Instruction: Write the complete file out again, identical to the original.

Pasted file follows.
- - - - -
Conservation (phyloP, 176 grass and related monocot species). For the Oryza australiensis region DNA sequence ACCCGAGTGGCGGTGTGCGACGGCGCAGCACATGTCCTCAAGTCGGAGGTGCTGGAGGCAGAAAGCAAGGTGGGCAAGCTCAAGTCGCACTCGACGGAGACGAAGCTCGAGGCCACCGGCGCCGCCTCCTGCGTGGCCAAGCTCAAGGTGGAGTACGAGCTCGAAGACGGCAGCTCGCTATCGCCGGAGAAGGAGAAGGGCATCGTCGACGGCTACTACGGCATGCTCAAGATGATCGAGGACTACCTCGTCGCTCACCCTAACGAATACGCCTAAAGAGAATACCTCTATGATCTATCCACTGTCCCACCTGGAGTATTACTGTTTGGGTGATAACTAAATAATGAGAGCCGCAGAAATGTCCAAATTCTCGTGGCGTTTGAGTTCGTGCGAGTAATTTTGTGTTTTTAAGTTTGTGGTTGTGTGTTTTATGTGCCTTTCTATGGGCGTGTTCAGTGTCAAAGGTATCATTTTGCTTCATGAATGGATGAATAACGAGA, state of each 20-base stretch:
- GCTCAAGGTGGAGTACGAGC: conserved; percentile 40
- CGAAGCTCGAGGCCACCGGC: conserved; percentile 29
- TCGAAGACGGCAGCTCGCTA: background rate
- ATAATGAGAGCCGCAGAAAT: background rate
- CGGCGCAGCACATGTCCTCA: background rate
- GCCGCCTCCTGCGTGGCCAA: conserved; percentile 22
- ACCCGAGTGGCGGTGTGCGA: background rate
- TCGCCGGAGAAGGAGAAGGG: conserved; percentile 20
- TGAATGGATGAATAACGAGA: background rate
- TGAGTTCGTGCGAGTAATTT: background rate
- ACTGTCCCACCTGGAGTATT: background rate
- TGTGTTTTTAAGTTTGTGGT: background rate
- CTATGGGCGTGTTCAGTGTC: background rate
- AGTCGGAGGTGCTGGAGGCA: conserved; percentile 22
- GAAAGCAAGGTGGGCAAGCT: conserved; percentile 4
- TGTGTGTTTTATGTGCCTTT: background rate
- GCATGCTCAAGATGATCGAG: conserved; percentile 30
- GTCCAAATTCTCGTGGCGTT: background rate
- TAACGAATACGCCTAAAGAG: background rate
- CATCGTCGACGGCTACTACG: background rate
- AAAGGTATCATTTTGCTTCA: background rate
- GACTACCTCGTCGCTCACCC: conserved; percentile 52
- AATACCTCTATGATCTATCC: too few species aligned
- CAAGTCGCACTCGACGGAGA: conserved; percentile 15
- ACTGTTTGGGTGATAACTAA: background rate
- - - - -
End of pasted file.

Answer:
Conservation (phyloP, 176 grass and related monocot species). For the Oryza australiensis region DNA sequence ACCCGAGTGGCGGTGTGCGACGGCGCAGCACATGTCCTCAAGTCGGAGGTGCTGGAGGCAGAAAGCAAGGTGGGCAAGCTCAAGTCGCACTCGACGGAGACGAAGCTCGAGGCCACCGGCGCCGCCTCCTGCGTGGCCAAGCTCAAGGTGGAGTACGAGCTCGAAGACGGCAGCTCGCTATCGCCGGAGAAGGAGAAGGGCATCGTCGACGGCTACTACGGCATGCTCAAGATGATCGAGGACTACCTCGTCGCTCACCCTAACGAATACGCCTAAAGAGAATACCTCTATGATCTATCCACTGTCCCACCTGGAGTATTACTGTTTGGGTGATAACTAAATAATGAGAGCCGCAGAAATGTCCAAATTCTCGTGGCGTTTGAGTTCGTGCGAGTAATTTTGTGTTTTTAAGTTTGTGGTTGTGTGTTTTATGTGCCTTTCTATGGGCGTGTTCAGTGTCAAAGGTATCATTTTGCTTCATGAATGGATGAATAACGAGA, state of each 20-base stretch:
- GCTCAAGGTGGAGTACGAGC: conserved; percentile 40
- CGAAGCTCGAGGCCACCGGC: conserved; percentile 29
- TCGAAGACGGCAGCTCGCTA: background rate
- ATAATGAGAGCCGCAGAAAT: background rate
- CGGCGCAGCACATGTCCTCA: background rate
- GCCGCCTCCTGCGTGGCCAA: conserved; percentile 22
- ACCCGAGTGGCGGTGTGCGA: background rate
- TCGCCGGAGAAGGAGAAGGG: conserved; percentile 20
- TGAATGGATGAATAACGAGA: background rate
- TGAGTTCGTGCGAGTAATTT: background rate
- ACTGTCCCACCTGGAGTATT: background rate
- TGTGTTTTTAAGTTTGTGGT: background rate
- CTATGGGCGTGTTCAGTGTC: background rate
- AGTCGGAGGTGCTGGAGGCA: conserved; percentile 22
- GAAAGCAAGGTGGGCAAGCT: conserved; percentile 4
- TGTGTGTTTTATGTGCCTTT: background rate
- GCATGCTCAAGATGATCGAG: conserved; percentile 30
- GTCCAAATTCTCGTGGCGTT: background rate
- TAACGAATACGCCTAAAGAG: background rate
- CATCGTCGACGGCTACTACG: background rate
- AAAGGTATCATTTTGCTTCA: background rate
- GACTACCTCGTCGCTCACCC: conserved; percentile 52
- AATACCTCTATGATCTATCC: too few species aligned
- CAAGTCGCACTCGACGGAGA: conserved; percentile 15
- ACTGTTTGGGTGATAACTAA: background rate